An interview with the Stars
We spoke to George Rowlands, who will play Eric Birling and Evlyne Oyedokun, who plays his sister Sheila Birling in the National Theatre's landmark production of An Inspector Calls, coming soon at Theatre Severn (Sept 20 - 24).
It's great news for GCSE students in Shropshire that An Inspector Calls is coming to Theatre Severn this September. There's no better way to get a handle on a play than to see it on stage!
And for a bit of inside info about the characters and the play, to help you write those English Literature papers, here's an interview (see below) with two of the cast members.
David Jack, Venues & Programme manager at Theatre Severn, said: "We’re thrilled to welcome the cast of An Inspector Calls back to Shrewsbury. We know a lot of students will be studying JB Priestley’s classic thriller as part of their GCSE English exams so this is a fantastic opportunity for young people to experience the live adaptation on stage. If you’ve not had chance to see this gripping production, make sure to book up soon - this is a must-see for a whole new generation of theatregoers!"
Tickets are £11.50-£40.50 available HERE
Did you study An Inspector Calls at school? If so, did you enjoy it?
George: I did read it at school, although I can’t really remember much of it. But I did always like it. I always think at school when you sit down and analyse every single word it can make you go a bit crazy, and I always thought it ruined books and plays. But now that I’m an adult, or more importantly now that I’m an actor, I definitely have more of an appreciation for it.
Evelyne: I actually didn’t study An Inspector Calls at school, I studied To Kill A Mockingbird. I’d heard about An Inspector Calls but I didn’t really know what it was, or really anything about it. It wasn’t until I got this audition that I actually read the play for the first time, and I still didn’t quite understand it. It took me a while to realise how many layers this play actually has.
What do you think makes this play so timeless and this production so engaging?
Evelyne: It’s set across three timelines – you’ve got 1912 which is where the play is set, then you’ve got the future, which is the Blitz, 1945, and then you’ve also got the current now, 2022. It’s amazing. You’re flicking through the past, present and the now constantly, and it’s so reflective on humanity so it makes it so relevant, and people can really see themselves.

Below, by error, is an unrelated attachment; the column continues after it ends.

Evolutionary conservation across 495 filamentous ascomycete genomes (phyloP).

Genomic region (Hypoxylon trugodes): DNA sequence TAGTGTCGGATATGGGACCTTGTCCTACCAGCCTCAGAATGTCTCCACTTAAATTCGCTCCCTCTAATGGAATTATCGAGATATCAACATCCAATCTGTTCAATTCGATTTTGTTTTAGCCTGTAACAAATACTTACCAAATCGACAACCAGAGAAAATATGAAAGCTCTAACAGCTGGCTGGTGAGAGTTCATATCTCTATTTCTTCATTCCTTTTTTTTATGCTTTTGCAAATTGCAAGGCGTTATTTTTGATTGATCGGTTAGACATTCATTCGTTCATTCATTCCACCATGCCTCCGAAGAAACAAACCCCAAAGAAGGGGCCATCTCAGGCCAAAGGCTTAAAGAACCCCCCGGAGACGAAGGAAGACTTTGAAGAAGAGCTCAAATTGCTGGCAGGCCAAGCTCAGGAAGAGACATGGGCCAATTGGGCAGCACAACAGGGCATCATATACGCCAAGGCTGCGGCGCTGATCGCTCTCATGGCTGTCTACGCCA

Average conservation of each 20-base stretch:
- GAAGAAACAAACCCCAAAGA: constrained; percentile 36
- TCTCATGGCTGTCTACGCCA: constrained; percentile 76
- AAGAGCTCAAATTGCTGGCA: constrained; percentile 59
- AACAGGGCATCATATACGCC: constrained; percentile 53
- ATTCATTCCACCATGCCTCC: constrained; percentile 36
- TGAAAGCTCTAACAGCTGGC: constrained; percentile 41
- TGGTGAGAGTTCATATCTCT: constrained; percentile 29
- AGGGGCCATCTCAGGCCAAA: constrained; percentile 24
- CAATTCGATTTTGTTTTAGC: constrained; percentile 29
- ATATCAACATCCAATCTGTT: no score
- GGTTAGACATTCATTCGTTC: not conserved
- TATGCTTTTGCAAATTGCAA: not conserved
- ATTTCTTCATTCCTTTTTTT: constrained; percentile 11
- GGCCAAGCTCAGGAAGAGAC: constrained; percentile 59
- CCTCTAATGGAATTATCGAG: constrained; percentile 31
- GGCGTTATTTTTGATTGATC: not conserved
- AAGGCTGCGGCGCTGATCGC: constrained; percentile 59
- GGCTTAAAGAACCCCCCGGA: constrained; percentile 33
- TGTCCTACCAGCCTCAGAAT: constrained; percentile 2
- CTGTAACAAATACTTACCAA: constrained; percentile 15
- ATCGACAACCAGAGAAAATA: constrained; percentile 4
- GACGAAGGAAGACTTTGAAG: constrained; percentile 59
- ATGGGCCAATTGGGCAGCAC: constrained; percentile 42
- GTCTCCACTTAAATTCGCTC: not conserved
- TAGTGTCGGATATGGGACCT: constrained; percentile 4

George: At the end of the day, at its centre it’s a play about somebody in distress, and that doesn’t get old, does it? I think at different points in time when we’ve put it on over the last 30 years, it’s been relevant. And this time around I think it’s more relevant than ever because of what’s going on in terms of the strike action and housing crisis.
Tell us three facts about your character?
George: Eric is well educated because he’s been sent to public school. He enjoys a drink, probably a little bit too much. The third fact is that Eric really wants to be respected by, namely his dad. Unfortunately, the combination of those three facts results in some pretty catastrophic things.
Evelyne: Three facts about Sheila… well she’s absolutely besotted with Gerald. She is very self-absorbed and in her own world, as she’s been brought up that way. She absolutely adores clothes. It’s hard to give facts without spoiling it!
If you could swap roles with another actor, which character would you be?
Evelyne: If I had to be someone out of all the characters it would definitely be the inspector, because I’m obsessed with crime documentaries and serial killers, everything to do with murder, unsolved murder, unsolved mysteries, death row, all of that! I’ve pretty much seen everything and I re-watch it to go to sleep.
George: If I could pick any character I’d probably pick Edna. I would love to play the role of Edna. If you haven’t seen this production, there’s a special thing that Edna is part of - a little bit of magic. She’s amazing. My second choice would be Mrs Birling. I really like Mrs Birling, she’s got such sass, and doesn’t have the insecurities that Eric is stuck with.
What made you want to be an actor?
Evelyne: From a young age I never really spoke – I was pretty much mute to people I didn’t really know. My mum advised me to go and see a youth company at the weekends. Drama school taught me how to speak, and acting taught me how to be more of a human than I ever was.
George: I like storytelling and I like the creative and artistic aspect of it. With this production it has enabled that part of acting, and it’s been a really good creative process.
What’s the best part of about going on tour?
Evelyne: It’s exciting to share a relevant story with so many people. We come to you guys, and you stay where you are.
George: Being able to play in these amazing theatres, I’m really excited to do that, and bringing the story to people.